Logo - CCME
Digital Issue - CCME

Panel urges nations to safeguard future of CDM

Offers recommendations to make carbon market effective tool to combat climate change

| | Oct 14, 2012 | 6:38 pm
Share this story

Offers recommendations to make carbon market effective tool to combat climate change

The independent panel established to take stock of the Kyoto Protocol’s Clean Development Mechanism (CDM) has released its recommendations by urging nations to intervene forcefully to address the crisis in the carbon market and substantially increase their level of ambition when it comes to reducing greenhouse gas emissions.

Conveying this in its news release, CDM, that allows emission-reduction projects in developing countries to earn certified emission reductions (CERs), each equivalent to one tonne of CO2, added that the ability under it to earn a saleable credit for each tonne of GHG emissions reduced has initiated more than 4,500 projects in 75 developing countries, which include everything from wind energy and efficient cook-stove projects to land-fill gas and large industrial projects. However, CDM, credited with creating the first global environmental currency, revealed that it is now under threat due to the current low prices paid for credits – the result of low demand and uncertainty over the timing and level of future demand – which is tied to countries’ emission-reduction commitments.

According to the high-level panel, if nations permit the CDM mechanism to disintegrate, the political consensus for truly global carbon markets may evaporate. Therefore, the panel calls on nations to increase their mitigation ambition by strengthening the pledges that have been made under the United Nations Framework Convention on Climate Change and by adopting corresponding domestic policies and measures.

“Nations must, as a high priority, restore faith in global carbon markets generally and in the CDM specifically,” said the panel’s Chair, Valli Moosa. “Although the CDM has been the subject of extensive criticism, it has improved markedly in recent years and has helped combat climate change by mobilising the private sector through markets.”

The CDM, on its part, emphasised that it was set up to do two things: give countries with a commitment under the Kyoto Protocol some flexibility in how they meet their commitments, and assist countries to achieve their sustainable development goals. It pointed out that the mechanism has been criticised by some stakeholders for being too stringent and slow, and by others for not being stringent enough in ensuring that the emission reductions produced are additional, and would not have happened anyway, even without the CDM.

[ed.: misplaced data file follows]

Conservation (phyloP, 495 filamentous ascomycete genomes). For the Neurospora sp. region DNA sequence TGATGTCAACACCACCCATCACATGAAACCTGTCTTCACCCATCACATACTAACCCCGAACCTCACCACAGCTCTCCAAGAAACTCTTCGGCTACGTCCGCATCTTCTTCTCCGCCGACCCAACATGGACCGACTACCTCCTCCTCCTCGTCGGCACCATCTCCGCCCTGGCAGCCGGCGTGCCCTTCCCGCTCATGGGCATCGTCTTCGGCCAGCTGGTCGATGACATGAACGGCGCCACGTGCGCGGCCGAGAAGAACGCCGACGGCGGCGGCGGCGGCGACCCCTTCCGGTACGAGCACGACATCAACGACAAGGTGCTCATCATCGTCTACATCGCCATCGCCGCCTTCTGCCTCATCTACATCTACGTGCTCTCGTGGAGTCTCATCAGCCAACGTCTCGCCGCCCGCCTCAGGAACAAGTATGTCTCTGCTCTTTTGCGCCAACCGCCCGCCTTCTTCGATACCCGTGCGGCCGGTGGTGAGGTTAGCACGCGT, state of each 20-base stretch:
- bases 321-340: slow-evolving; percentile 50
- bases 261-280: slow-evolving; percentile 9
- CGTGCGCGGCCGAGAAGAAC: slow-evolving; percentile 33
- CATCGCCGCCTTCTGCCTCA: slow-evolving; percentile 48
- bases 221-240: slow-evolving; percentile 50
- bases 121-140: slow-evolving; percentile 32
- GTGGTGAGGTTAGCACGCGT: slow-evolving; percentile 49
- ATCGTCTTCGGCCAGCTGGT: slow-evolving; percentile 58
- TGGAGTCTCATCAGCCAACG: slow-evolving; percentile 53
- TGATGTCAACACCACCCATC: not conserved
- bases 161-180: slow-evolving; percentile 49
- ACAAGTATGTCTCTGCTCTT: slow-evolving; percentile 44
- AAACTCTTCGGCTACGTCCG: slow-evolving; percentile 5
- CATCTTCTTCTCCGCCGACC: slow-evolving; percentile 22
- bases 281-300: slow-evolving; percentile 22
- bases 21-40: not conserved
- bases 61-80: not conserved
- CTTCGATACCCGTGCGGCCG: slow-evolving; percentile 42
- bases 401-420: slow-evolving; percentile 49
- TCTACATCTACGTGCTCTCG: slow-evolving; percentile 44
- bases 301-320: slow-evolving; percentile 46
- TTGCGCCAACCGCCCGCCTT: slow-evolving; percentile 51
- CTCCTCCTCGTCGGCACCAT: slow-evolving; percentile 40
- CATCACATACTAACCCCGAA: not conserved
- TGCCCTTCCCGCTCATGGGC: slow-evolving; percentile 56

To address shortcomings and improve the mechanism’s reputation and performance, CDM has recommended fundamental reforms of its operating procedures. More specifically, the panel calls for:

More systematic reporting, monitoring and verification of sustainable development impacts

Greater access for under-represented regions through simplified procedures

Revised criteria for the composition of the CDM Executive Board (CDM EB) to reflect not only regional distribution but also professional knowledge and experience

Implementation of standardised methods, such as performance benchmarks and positive lists, for assessing additionality

In addition, the Panel urges nations to take measures to enhance the CDM’s role so that it adapts to new political and market conditions.

The wide-ranging research programme commissioned by the panel claimed that it had found that over the past decade, the CDM alone had helped nations mitigate approximately one billion tonnes of GHG emissions in a manner that realised US$3.6 billion in savings for developed countries. Over this same period, the CDM has mobilised more than US$215 billion in investments in developing countries, thereby accelerating economic growth and poverty alleviation, it said.

“New market-based mechanisms will take years to design and make operational, said the vice-chair of the panel, Joan MacNaughton. “For the balance of this decade, the CDM is likely to remain the world’s foremost means of gaining the benefits of a truly global carbon market. The panel believes that a strong and robust CDM is necessary to support the political consensus and bring the benefits of carbon markets to developing countries.”

To make the CDM more effective, the panel recommends 51 actions across 12 areas. Its recommendations cover issues, such as the crisis of demand, mitigation impact, linking of carbon markets, sustainable development, regional distribution and governance structure, additionality and stakeholder and public engagement as well as mechanisms for appeals and grievances.

The panel, which officially presented its report at the 69th meeting of the CDM Executive Board in Bangkok, urges that its recommendations be implemented fully and without delay with a timetable agreed, that will bring them into effect by the United Nations Climate Change Conference, scheduled for December 2013.

Share this story

Feedback for this story

Your email address will not be published. Required fields are marked *